"Perfect knowledge would mean I also knew in advance that the coin would come up tails." This seems crucial to me. Given what I know when asked to hand over the $100, I would want to have pre-committed to not pre-committing to hand over the $100 if offered the original bet. Given what I would know if I were offered the bet before discovering the outcome of the flip I would wish to pre-commit to handing it over. From which information set I should evaluate this? The information set I am actually at seems the most natural choice, and it also seems to be the one that WINS (at least in this world). What am I missing?
Not if precommiting potentially has other negative consequences. As Caspian suggested elsewhere in the thread, you should also consider the possibility that the universe contains No-megas who punish people who would cooperate with Omega.
...why should you also consider that possibility?
Because if that possibility exists, you should not necessarily precommit to cooperate with Omega, since that risks being punished by No-mega. In a universe of No-megas, precommiting to cooperate with Omega loses. This seems to me to create a distinction between the questions "what would you do upon encountering Omega?" and "what will you now precommit to doing upon encountering Omega?" I suppose my real objection is that some people seem to have concluded in this thread that the correct thing to do is to, in advance, make some blanket precommitment to do the equivalent of cooperating with Omega should they ever find themselves in any similar problem. But I feel like these people have implicitly made some assumptions about what kind of Omega-like entities they are likely to encounter: for instance that they are much more likely to encounter Omega than No-mega.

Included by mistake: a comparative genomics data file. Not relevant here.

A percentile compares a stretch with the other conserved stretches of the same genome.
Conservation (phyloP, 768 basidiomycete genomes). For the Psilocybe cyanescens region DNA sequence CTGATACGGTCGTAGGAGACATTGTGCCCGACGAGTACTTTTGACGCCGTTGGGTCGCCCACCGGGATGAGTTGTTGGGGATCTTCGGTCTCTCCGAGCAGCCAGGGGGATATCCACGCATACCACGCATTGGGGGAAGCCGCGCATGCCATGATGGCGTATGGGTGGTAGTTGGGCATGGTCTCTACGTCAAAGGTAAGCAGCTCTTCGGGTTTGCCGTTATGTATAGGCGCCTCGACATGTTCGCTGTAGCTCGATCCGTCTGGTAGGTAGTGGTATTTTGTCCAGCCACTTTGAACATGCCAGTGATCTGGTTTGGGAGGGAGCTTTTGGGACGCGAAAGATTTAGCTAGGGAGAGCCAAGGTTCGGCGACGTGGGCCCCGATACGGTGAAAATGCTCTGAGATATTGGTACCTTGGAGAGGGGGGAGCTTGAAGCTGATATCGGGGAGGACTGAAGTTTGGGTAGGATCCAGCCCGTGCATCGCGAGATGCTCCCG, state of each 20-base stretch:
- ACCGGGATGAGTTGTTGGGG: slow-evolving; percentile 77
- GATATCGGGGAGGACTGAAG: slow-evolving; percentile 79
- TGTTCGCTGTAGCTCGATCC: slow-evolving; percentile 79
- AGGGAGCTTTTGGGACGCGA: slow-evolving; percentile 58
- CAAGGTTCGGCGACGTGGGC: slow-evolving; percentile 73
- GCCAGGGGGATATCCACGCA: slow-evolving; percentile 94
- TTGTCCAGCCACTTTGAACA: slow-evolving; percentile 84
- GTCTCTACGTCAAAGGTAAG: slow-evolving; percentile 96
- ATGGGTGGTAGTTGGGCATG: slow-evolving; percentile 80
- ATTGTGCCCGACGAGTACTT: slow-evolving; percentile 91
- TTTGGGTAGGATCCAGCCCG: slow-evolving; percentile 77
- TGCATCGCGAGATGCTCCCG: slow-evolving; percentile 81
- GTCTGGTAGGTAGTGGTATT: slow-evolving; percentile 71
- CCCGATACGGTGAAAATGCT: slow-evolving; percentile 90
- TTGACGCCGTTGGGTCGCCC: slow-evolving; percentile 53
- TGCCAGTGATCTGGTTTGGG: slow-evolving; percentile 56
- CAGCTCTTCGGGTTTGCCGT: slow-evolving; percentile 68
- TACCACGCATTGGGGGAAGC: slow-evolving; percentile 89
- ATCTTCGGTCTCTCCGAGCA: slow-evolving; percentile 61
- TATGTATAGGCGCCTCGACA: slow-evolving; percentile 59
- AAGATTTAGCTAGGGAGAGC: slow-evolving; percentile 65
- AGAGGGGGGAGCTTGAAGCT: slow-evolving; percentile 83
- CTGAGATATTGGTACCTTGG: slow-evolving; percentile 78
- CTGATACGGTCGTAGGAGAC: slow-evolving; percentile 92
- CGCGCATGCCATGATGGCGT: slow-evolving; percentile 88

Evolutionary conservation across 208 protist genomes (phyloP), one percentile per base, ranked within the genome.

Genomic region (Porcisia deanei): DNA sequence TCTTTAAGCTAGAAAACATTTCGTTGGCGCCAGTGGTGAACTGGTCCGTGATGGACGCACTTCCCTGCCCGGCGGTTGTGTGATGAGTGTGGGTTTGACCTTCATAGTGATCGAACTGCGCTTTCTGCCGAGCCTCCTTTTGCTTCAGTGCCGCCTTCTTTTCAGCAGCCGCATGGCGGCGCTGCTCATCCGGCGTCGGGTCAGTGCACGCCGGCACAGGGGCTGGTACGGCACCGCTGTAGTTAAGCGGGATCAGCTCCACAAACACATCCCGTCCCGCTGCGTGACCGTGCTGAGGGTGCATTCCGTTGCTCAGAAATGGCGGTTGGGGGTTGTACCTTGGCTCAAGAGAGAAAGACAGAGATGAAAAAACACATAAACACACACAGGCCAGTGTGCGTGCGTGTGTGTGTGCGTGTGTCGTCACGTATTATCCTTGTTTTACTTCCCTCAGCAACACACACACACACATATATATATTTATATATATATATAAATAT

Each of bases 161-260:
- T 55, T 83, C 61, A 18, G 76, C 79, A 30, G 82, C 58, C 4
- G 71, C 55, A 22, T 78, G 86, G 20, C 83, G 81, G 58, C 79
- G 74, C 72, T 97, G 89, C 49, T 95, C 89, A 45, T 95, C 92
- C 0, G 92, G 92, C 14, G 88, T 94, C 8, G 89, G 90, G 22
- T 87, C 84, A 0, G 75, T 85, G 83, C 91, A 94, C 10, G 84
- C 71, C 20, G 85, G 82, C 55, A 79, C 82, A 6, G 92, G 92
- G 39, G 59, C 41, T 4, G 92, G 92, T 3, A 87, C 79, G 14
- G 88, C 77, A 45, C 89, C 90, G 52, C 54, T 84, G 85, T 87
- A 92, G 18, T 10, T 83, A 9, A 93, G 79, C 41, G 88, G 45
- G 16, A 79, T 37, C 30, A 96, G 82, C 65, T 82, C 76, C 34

But No-mega also punishes people who didn't precommit but would have chosen to cooperate after meeting Omega. If you think No-mega is more likely than Omega, then you shouldn't be that kind of person either. So it still doesn't distinguish between the two questions.
I don't see this situation is impossible, but I think it's because I've interpreted it differently from you. First of all, I'll assume that everyone agrees that given a 50/50 bet to win $10'000 versus losing $100, everyone would take the bet. That's a straightforward application of utilitarianism + probability theory = expected utility, right? So Omega correctly predicts that you would have taken the bet if he had offered it to you (a real no brainer; I too can predict that you would have taken the bet had he offered it). But he didn't offer it to you. He comes up now, telling you that he predicted that you would accept the bet, and then carried out the bet without asking you (since he already knew you would accept the bet), and it turns out you lost. Now he's asking you to give him $100. He's not predicting that you will give him that number, nor is he demanding or commanding you to give it. He's merely asking. So the question is, do you do it? I don't think there's any inconsistency in this scenario regardless of whether you decide to give him the money or not, since Omega hasn't told you what his prediction would be (though if we accept that Omega is infallible, then his prediction is obviously exactly whatever you would actually do in that situation).
Omega hasn't told you his predictions in the given scenario.
That's absolutely true. In exactly the same way, if the Omega really did calculate that I wouldn't give him the $100 then either he miscalculated, or this situation cannot actually occur. The difference between your counterfactual instance and my counterfactual instance is that yours just has a weird guy hassling you with deal you want to reject while my counterfactual is logically inconsistent for all values of 'me' that I identify as 'me'.